At 17 years old, Valeria Jauregui is taking the entertainment industry by storm. She got her start performing in local productions in her hometown of San Antonio, Texas. When she was in 7th grade, Valeria traveled to Orlando to compete in the singing competition show La Voz Kids USA, where she earned a spot in the finals. She has also made her mark in the world of film in Kindred Spirits alongside Thora Birch and Caitlin Stasey, as well as the lead role of Valerie in Teenage Girl: Valerie’s Holiday.
Valeria’s big break on the small screen came when she landed the role of Maggie Hollister on the FOX cop drama Deputy. Maggie is the daughter of Bill Hollister (played by Stephen Dorff). When the elected sheriff dies, Bill, a lawman who is only interested in justice, gets thrown into the job as acting sheriff. The show is streaming now on Fox.com.
Valeria is also the face of the new Holy Mother of Makeup line, which was created to embrace the uniqueness of Latinas. In her spare time, she enjoys watching old movies, playing instruments, singing, writing songs, and reading.
Here’s 5 fast facts about Valeria!
Her favorite showbiz moment is_______
This is hard to choose because it’s all very memorable when you love what you’re doing. I’ve had the wildest ride when it comes to showbiz because it’s all I’ve ever known. From bad auditions to a very awkward first kiss for a movie I did, to learning how to ride horseback, it’s all stuck in my brain now.
My first day on the set of Deputy is one of my favorites: seeing the set, meeting the cast and crew, wardrobe fittings, getting my cozy little trailer, and then, of course, my favorite part, shooting my first ever scene with Yara Martinez and Stephen Dorff.
She’s messed up a couple of times, but recovered nicely!
I once forgot to bring my headshot to an audition, and I was so disappointed in myself because that never happens. I was so prepared for the actual role that I got all mad and ended up stuttering my way through my lines and making a fool of myself! Although it is part of the experience to have bad auditions, it helps you grow.
Oh, and my first day on Deputy after I shook David Ayer’s hand after meeting him, he said to me, “Okay, this should be pretty simple. Just don’t mess up your lines,” and guess what I did after he said that? Yup, you guessed right, I messed up the line! Luckily it was practice, so I got my nerves out of the way and we all had a laugh.
She’s got great advice for dealing with self-doubt and the pressures of social media.
Social media. I see so many girls putting themselves down and comparing themselves to others who appear to have it all together when, in reality, a post can be very contrived and manipulated. I myself even sometimes fall down this hole of self-denigration after scrolling for too long.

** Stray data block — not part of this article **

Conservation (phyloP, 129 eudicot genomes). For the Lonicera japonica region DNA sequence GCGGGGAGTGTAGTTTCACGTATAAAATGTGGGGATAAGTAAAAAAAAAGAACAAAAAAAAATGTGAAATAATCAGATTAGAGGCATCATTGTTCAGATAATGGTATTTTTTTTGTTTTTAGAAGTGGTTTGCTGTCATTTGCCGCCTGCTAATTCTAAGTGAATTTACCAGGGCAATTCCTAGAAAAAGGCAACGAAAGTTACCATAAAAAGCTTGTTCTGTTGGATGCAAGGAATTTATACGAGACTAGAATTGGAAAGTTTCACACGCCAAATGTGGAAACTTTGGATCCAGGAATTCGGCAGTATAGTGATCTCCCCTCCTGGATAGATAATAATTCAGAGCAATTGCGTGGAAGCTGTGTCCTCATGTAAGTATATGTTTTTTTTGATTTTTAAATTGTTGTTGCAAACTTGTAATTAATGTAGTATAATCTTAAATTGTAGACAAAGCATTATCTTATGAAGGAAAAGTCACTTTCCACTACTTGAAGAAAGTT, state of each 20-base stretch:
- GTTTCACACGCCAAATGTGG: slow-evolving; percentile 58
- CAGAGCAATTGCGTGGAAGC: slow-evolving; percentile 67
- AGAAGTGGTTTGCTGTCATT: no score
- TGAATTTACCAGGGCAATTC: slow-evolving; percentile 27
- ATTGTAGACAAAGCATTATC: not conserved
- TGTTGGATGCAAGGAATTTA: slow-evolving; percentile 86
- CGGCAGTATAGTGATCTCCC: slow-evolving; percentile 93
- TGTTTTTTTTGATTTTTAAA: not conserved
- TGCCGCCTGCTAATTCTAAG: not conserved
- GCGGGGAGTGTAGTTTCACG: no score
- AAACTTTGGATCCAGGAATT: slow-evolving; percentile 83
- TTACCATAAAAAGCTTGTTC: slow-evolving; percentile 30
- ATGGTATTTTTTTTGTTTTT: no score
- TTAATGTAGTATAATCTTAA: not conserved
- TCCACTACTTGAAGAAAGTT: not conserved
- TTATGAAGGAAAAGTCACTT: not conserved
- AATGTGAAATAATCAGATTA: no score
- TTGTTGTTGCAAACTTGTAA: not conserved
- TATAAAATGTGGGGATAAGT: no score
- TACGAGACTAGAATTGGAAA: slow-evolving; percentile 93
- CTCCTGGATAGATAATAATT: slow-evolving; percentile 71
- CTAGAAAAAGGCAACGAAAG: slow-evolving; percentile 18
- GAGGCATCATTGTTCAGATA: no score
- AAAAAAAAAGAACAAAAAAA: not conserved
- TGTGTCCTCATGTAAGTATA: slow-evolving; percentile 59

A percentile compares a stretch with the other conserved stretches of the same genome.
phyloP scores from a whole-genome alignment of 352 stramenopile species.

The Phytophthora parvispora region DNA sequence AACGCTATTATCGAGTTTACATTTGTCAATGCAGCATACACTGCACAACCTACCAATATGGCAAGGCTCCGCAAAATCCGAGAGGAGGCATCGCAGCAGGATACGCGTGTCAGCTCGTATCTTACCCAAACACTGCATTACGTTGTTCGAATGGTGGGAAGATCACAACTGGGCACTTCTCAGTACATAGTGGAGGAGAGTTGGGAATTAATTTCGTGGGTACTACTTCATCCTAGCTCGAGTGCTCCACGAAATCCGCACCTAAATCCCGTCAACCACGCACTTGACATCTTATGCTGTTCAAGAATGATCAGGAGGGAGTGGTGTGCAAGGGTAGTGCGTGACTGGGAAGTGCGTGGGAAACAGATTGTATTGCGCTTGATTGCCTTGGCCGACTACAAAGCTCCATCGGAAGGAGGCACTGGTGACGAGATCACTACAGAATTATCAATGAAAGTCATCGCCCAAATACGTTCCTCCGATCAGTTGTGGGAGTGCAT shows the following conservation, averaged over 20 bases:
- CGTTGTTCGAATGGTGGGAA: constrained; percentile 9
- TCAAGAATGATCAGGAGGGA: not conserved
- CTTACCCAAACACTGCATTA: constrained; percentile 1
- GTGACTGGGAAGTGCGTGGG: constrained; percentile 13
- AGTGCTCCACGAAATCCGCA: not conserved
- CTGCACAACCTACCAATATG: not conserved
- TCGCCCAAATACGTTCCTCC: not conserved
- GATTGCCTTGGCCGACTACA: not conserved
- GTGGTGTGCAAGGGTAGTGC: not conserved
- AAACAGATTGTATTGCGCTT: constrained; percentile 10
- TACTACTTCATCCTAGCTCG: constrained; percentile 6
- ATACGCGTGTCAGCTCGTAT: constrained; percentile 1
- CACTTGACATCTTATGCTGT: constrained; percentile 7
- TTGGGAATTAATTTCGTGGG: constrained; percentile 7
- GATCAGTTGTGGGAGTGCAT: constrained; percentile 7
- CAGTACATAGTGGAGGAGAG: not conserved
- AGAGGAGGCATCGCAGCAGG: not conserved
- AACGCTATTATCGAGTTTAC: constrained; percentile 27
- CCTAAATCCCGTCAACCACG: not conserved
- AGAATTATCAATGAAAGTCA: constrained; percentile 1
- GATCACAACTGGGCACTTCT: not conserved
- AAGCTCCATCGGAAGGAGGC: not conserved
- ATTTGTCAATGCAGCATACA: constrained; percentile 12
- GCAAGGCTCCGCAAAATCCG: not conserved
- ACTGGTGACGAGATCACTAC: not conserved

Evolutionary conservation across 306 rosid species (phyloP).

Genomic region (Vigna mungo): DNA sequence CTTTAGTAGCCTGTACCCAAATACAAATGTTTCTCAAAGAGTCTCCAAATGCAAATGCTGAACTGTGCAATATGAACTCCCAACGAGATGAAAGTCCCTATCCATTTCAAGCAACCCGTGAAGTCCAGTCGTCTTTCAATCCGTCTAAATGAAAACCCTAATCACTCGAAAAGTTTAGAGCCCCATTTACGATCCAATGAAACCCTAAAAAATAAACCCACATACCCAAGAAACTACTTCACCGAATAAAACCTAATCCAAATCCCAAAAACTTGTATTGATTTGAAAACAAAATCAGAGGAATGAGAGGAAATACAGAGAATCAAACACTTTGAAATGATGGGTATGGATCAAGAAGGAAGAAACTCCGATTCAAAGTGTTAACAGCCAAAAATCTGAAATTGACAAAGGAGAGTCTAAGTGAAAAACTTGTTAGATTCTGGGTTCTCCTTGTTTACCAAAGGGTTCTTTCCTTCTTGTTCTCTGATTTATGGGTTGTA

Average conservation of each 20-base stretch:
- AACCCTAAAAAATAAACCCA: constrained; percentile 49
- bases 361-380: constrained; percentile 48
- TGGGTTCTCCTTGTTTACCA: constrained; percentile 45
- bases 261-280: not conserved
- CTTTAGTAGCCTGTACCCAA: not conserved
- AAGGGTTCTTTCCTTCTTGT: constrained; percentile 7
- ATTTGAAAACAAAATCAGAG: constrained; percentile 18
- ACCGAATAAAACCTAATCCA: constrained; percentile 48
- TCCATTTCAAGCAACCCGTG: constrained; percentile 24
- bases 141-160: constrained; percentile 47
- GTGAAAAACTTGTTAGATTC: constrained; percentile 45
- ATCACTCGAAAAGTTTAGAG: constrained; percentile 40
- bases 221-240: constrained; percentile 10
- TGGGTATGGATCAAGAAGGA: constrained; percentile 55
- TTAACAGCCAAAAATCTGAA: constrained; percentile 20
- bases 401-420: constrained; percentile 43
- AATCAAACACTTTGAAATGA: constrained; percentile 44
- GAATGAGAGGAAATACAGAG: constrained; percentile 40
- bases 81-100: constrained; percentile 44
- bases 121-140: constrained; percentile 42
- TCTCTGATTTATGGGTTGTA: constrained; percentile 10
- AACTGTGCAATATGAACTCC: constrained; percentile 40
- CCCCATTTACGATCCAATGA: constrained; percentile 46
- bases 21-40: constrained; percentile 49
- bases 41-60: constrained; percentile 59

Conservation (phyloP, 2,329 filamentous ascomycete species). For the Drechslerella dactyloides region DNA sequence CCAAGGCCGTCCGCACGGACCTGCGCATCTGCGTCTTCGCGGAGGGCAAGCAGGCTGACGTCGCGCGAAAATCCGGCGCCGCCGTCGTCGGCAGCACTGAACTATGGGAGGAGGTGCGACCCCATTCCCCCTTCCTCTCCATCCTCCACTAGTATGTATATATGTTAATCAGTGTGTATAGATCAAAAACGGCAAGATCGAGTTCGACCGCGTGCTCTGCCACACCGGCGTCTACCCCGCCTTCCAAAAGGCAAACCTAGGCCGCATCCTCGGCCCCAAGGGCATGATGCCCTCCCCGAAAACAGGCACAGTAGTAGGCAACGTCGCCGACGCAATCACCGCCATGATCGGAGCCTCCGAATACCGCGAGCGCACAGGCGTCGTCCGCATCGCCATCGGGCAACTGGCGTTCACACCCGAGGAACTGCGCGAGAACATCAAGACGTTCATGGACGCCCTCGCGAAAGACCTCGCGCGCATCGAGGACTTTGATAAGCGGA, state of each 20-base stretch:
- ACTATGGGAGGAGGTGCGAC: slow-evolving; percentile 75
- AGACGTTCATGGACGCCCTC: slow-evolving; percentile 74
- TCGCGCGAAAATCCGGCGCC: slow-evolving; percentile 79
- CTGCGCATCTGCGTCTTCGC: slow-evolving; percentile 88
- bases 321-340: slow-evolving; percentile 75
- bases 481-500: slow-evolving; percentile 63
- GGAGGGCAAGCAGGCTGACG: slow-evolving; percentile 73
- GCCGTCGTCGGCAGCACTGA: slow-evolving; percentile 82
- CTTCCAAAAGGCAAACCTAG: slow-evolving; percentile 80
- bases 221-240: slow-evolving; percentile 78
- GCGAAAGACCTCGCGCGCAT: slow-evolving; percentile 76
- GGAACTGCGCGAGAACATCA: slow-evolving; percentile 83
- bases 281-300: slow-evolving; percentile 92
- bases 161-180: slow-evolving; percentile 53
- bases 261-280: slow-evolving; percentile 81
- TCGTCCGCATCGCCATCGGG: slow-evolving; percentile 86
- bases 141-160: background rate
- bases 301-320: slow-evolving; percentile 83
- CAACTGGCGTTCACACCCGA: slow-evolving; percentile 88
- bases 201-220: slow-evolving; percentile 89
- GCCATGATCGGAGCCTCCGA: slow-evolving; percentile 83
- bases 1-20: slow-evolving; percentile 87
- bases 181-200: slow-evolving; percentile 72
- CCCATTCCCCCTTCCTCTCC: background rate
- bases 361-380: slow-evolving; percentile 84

It’s hard not to as a teen trying to battle against beauty stipulations that were not decided by her. Our world loves to tell teen girls that their value will be found in how tan their skin is, or how small their waist is and I see so much dysmorphia in young girls because of these trends that are all about getting your “beach body.” I’ll see a video of a girl who has the ideal Sports Illustrated figure and scroll to the comments and all I see is young girls commenting “well, guess I’m not eating today” or “why do I even exist” and it breaks my heart. We stereotype and judge more than we love and accept ourselves and others.
I think it’s a matter of disbanding the stipulations which have led us down this path. The way I deal with fighting social media negativity is by staying low on my screen time and rebranding what I view. I also make an effort to be kind to myself, and at the end of the day, I think doing things I love is the biggest distraction from anyone or anything which tries to bring me down. If you feel happy in your skin, then none of it will matter. Find what you love and defend it.
There is a YouTube channel called StyleLikeU, they talk to fascinating and unique people about defeating negative stereotypes. I would recommend their videos to anyone struggling with finding self-love. Don’t live to please others, live to please yourself. As a community, we need to empower each other more because, as sad as it is, greed, fear, and hate are far more mobilizing than any other emotion. While love, compassion, and forgiveness are also very powerful, they are also quite passive. So, love twice as hard, forgive twice as much, and sympathize more.
She’ll “tumble for ya” (Culture Club reference, look it up!)
I was a competitive gymnast for about six years growing up and then I quit to be a dancer, but I can still tumble!
One of her favorite foods is THIS interesting combination:
Nutella on Ritz crackers!